Darrel Truett, exec chef of Barolo Grill, on bacon everything, truffles and "Insalata 21, 31, 41, 51"
He found all that and more at the long-gone Tante Louise, where he started as a pantry cook, ultimately climbing the ladder to the sous-chef position. "I learned so much about technique while I was there, especially with sauces, and that's where I started to get involved with charcuterie, terrines and ballotines," recalls Truett, who left a few months before the French restaurant shuttered. "It was getting slower, and I knew it was time to move on."
Barolo Grill, however, was anything but sleepy, as Truett soon found out when he joined that kitchen in 2004, cooking alongside then-chef Brian Laird, who departed the line two years ago. "As soon as I started at Barolo, the Italian obsession kicked in, and I'll never forget my first trip to Italy," says Truett. "I knew then that I'd love Italian food for the rest of my life." Those jaunts to Italy give him inspiration. "The guys and I typically sit together on the way back to Denver, and we talk about everything we loved -- and how we can we do that at Barolo without straight-jacking it," he says. "And then two weeks after we get back, we always roll out a new menu."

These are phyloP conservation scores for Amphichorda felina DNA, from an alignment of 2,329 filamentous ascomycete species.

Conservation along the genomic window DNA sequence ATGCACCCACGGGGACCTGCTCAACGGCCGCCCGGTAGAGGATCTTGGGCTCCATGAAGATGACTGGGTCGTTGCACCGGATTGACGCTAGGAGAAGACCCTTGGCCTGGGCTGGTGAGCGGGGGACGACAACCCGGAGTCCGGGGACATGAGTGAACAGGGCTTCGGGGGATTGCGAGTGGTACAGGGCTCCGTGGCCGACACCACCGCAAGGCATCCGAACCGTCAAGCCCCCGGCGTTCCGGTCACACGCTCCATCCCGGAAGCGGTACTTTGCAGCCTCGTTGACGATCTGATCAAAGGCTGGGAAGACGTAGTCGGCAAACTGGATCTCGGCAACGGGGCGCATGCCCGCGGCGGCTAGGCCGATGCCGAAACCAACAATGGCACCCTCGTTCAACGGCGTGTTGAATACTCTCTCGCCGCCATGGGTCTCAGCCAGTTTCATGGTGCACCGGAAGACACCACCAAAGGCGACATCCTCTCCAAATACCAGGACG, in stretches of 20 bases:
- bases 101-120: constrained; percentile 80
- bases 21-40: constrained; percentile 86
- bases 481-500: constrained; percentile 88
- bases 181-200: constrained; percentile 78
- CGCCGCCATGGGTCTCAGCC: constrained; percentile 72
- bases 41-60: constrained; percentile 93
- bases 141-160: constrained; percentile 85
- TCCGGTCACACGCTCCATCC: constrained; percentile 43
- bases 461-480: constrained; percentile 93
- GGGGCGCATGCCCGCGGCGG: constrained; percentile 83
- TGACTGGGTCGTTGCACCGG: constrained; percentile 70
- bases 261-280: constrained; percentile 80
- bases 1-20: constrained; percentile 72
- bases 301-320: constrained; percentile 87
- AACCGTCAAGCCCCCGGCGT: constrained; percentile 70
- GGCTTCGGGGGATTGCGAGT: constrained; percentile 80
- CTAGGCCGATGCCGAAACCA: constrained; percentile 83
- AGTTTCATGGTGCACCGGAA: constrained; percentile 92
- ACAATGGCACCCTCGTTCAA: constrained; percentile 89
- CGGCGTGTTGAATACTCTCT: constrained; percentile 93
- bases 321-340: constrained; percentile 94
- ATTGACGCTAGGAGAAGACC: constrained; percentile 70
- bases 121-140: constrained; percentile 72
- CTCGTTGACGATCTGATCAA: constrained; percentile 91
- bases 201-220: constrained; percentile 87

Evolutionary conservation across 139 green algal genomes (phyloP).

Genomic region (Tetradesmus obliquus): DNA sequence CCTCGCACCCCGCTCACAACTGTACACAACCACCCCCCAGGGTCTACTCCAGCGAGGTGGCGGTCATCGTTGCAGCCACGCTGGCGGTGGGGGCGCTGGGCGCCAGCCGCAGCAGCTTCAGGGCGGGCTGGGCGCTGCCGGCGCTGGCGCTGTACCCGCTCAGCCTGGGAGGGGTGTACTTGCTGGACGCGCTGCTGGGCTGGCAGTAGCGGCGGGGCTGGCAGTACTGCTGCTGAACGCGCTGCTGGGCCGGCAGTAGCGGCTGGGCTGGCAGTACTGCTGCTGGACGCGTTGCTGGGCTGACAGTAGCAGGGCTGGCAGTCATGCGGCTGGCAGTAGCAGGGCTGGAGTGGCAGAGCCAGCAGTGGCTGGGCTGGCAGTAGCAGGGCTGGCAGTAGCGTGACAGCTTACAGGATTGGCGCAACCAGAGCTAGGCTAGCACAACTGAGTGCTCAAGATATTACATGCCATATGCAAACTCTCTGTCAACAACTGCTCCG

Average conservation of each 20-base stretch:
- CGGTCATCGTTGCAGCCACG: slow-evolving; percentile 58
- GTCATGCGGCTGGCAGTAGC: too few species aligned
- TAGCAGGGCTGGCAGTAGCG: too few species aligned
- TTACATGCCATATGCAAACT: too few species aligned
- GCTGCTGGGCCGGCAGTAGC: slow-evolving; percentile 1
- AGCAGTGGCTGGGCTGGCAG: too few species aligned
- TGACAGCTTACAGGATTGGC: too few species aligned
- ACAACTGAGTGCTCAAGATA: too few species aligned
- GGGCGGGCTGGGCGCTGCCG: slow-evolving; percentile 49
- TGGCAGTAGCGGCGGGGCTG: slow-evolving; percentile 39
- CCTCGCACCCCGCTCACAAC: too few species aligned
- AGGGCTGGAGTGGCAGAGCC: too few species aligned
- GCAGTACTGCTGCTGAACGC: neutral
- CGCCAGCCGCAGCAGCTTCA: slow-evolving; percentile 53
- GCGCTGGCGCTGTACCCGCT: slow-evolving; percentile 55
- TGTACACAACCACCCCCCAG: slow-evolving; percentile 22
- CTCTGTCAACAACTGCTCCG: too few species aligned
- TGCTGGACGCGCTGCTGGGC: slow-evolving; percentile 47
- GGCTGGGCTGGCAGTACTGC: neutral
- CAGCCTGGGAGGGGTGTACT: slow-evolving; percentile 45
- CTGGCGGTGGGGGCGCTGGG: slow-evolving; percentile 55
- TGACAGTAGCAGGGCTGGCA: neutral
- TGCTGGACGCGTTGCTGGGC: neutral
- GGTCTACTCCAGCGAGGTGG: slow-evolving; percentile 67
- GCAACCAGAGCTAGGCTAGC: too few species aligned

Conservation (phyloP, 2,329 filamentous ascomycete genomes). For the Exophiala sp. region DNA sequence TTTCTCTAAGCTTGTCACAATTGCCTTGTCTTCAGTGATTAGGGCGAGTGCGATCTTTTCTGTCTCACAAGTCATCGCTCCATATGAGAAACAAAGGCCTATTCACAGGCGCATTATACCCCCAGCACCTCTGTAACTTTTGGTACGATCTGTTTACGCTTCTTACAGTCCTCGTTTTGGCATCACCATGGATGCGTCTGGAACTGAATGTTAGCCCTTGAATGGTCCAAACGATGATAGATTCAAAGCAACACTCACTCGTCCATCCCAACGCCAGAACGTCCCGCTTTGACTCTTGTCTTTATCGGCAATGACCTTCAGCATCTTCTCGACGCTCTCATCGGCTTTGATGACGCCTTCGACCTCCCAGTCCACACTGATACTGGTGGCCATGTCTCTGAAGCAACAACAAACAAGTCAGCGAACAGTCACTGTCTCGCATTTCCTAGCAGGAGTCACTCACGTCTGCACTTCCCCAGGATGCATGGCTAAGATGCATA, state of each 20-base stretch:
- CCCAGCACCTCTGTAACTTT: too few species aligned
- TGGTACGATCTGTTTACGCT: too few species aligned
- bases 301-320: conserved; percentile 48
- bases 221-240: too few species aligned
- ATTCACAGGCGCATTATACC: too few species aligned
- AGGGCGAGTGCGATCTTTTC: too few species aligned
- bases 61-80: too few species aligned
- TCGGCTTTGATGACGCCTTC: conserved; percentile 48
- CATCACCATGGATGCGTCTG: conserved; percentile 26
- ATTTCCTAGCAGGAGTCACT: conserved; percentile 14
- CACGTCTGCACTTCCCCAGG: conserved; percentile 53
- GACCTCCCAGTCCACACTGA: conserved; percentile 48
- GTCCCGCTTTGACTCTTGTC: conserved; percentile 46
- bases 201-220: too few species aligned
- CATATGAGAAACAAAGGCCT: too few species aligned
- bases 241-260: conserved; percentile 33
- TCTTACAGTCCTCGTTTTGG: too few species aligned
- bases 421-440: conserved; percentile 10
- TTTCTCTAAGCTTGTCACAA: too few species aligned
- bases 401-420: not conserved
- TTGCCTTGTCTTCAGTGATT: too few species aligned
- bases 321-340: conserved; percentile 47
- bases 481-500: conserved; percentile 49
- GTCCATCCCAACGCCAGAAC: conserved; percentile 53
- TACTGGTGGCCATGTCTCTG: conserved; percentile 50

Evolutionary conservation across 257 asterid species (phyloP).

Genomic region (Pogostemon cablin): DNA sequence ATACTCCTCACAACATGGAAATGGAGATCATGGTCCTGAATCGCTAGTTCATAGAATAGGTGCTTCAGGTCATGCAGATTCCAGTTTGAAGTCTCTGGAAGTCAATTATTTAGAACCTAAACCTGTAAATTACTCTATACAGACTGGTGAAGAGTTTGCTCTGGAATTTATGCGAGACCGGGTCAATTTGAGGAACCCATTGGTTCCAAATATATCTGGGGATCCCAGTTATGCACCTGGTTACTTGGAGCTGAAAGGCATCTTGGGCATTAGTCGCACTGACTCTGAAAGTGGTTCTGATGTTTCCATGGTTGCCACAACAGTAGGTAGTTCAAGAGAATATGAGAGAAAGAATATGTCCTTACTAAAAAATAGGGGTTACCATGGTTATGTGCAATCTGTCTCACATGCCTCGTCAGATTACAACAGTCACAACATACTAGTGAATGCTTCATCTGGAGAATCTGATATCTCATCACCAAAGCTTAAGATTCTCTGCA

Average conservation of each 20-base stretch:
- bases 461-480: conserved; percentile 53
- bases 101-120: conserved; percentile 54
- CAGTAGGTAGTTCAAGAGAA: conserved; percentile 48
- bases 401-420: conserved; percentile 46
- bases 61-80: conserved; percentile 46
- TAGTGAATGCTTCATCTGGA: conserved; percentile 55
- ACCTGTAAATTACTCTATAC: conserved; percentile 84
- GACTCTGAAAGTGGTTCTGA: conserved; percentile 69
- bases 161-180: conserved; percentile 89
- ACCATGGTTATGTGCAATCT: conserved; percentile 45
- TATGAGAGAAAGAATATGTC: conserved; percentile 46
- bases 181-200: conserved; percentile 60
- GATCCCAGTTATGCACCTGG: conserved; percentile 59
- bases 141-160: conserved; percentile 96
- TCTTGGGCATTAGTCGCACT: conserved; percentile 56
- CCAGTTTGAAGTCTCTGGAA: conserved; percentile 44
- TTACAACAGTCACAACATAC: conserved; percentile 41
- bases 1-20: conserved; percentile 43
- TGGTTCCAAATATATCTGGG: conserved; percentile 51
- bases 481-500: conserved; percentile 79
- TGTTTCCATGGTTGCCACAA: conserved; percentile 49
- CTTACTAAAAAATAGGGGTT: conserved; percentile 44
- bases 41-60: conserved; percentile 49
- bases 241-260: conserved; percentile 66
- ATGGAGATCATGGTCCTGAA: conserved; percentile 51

While eight years is a long time to be in one kitchen, Truett insists he's never been happier. "I know I have a good thing, and one of the reasons I've been here for so long is that I strongly believe in Blair's vision of this restaurant," he says. "When he offered me the exec-chef job, I didn't think twice."
In the following interview, Truett weighs in on the best and worst food trends of the year, explains why egos have no place in his kitchen, and admits that Pizza Hut is one of his favorite cheap eats.
How do you describe your food? Classic Piedmontese/Northern Italian with a modern twist. The menu always has traditional Piedmont dishes -- vitello tonnato and agnolotti, for example -- and, of course, the famous Barolo-braised duck. We also try to bring back fresh ideas from some of the trattorias and Michelin-starred restaurants we visit on our annual trips to Italy. We often take traditional dishes and new ideas, use seasonal ingredients from local purveyors, and then use creative, modern techniques to do our own updated, artistic versions. Piedmontese cuisine is pretty simple, but I think we've elevated it presentation- and flavor-wise, and on our Italy trips, we do extensive eating at some really nice places, and being able to replicate some of those dishes here really helps us keep things fresh.
Ten words to describe you: Focused, passionate, calm, caring, understanding, hardworking, dedicated, creative, loyal and a procrastinator -- I work well under pressure.